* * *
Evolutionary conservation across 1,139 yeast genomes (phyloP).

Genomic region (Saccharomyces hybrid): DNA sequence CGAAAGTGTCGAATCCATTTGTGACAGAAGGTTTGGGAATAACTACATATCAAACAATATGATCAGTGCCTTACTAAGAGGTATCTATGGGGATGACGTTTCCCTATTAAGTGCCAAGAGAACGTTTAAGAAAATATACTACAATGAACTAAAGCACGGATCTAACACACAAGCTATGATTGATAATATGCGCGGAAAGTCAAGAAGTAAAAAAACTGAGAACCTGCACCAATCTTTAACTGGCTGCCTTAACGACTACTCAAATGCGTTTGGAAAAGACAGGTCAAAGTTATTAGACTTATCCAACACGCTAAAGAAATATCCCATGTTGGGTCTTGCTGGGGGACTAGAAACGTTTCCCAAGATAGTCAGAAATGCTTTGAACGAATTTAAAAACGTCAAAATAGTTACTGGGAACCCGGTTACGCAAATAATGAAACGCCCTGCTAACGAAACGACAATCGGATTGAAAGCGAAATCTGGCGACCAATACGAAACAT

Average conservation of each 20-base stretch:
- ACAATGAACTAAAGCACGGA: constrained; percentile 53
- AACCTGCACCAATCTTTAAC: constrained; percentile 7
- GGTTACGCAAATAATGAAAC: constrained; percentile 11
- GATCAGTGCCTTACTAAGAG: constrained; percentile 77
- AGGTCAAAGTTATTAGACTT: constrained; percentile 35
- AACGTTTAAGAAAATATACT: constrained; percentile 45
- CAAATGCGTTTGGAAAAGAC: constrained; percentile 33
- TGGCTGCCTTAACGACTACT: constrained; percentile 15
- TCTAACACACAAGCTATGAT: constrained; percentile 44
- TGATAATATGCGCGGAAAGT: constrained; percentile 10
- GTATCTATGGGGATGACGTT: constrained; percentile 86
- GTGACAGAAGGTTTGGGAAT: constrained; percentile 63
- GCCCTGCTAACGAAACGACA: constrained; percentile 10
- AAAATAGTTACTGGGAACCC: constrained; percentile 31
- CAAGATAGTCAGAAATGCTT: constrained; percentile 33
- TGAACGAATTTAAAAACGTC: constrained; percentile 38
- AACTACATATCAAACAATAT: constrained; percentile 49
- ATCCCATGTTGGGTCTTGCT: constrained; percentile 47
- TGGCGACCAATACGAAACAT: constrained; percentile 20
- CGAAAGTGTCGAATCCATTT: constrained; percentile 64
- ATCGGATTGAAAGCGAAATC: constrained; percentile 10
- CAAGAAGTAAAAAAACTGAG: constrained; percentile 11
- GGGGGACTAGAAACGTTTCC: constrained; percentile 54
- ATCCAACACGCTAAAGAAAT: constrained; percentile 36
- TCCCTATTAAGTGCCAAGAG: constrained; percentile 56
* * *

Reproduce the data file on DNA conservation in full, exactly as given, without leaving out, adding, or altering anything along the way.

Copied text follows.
Evolutionary conservation across 1,139 yeast genomes (phyloP).

Genomic region (Saccharomyces hybrid): DNA sequence CGAAAGTGTCGAATCCATTTGTGACAGAAGGTTTGGGAATAACTACATATCAAACAATATGATCAGTGCCTTACTAAGAGGTATCTATGGGGATGACGTTTCCCTATTAAGTGCCAAGAGAACGTTTAAGAAAATATACTACAATGAACTAAAGCACGGATCTAACACACAAGCTATGATTGATAATATGCGCGGAAAGTCAAGAAGTAAAAAAACTGAGAACCTGCACCAATCTTTAACTGGCTGCCTTAACGACTACTCAAATGCGTTTGGAAAAGACAGGTCAAAGTTATTAGACTTATCCAACACGCTAAAGAAATATCCCATGTTGGGTCTTGCTGGGGGACTAGAAACGTTTCCCAAGATAGTCAGAAATGCTTTGAACGAATTTAAAAACGTCAAAATAGTTACTGGGAACCCGGTTACGCAAATAATGAAACGCCCTGCTAACGAAACGACAATCGGATTGAAAGCGAAATCTGGCGACCAATACGAAACAT

Average conservation of each 20-base stretch:
- ACAATGAACTAAAGCACGGA: constrained; percentile 53
- AACCTGCACCAATCTTTAAC: constrained; percentile 7
- GGTTACGCAAATAATGAAAC: constrained; percentile 11
- GATCAGTGCCTTACTAAGAG: constrained; percentile 77
- AGGTCAAAGTTATTAGACTT: constrained; percentile 35
- AACGTTTAAGAAAATATACT: constrained; percentile 45
- CAAATGCGTTTGGAAAAGAC: constrained; percentile 33
- TGGCTGCCTTAACGACTACT: constrained; percentile 15
- TCTAACACACAAGCTATGAT: constrained; percentile 44
- TGATAATATGCGCGGAAAGT: constrained; percentile 10
- GTATCTATGGGGATGACGTT: constrained; percentile 86
- GTGACAGAAGGTTTGGGAAT: constrained; percentile 63
- GCCCTGCTAACGAAACGACA: constrained; percentile 10
- AAAATAGTTACTGGGAACCC: constrained; percentile 31
- CAAGATAGTCAGAAATGCTT: constrained; percentile 33
- TGAACGAATTTAAAAACGTC: constrained; percentile 38
- AACTACATATCAAACAATAT: constrained; percentile 49
- ATCCCATGTTGGGTCTTGCT: constrained; percentile 47
- TGGCGACCAATACGAAACAT: constrained; percentile 20
- CGAAAGTGTCGAATCCATTT: constrained; percentile 64
- ATCGGATTGAAAGCGAAATC: constrained; percentile 10
- CAAGAAGTAAAAAAACTGAG: constrained; percentile 11
- GGGGGACTAGAAACGTTTCC: constrained; percentile 54
- ATCCAACACGCTAAAGAAAT: constrained; percentile 36
- TCCCTATTAAGTGCCAAGAG: constrained; percentile 56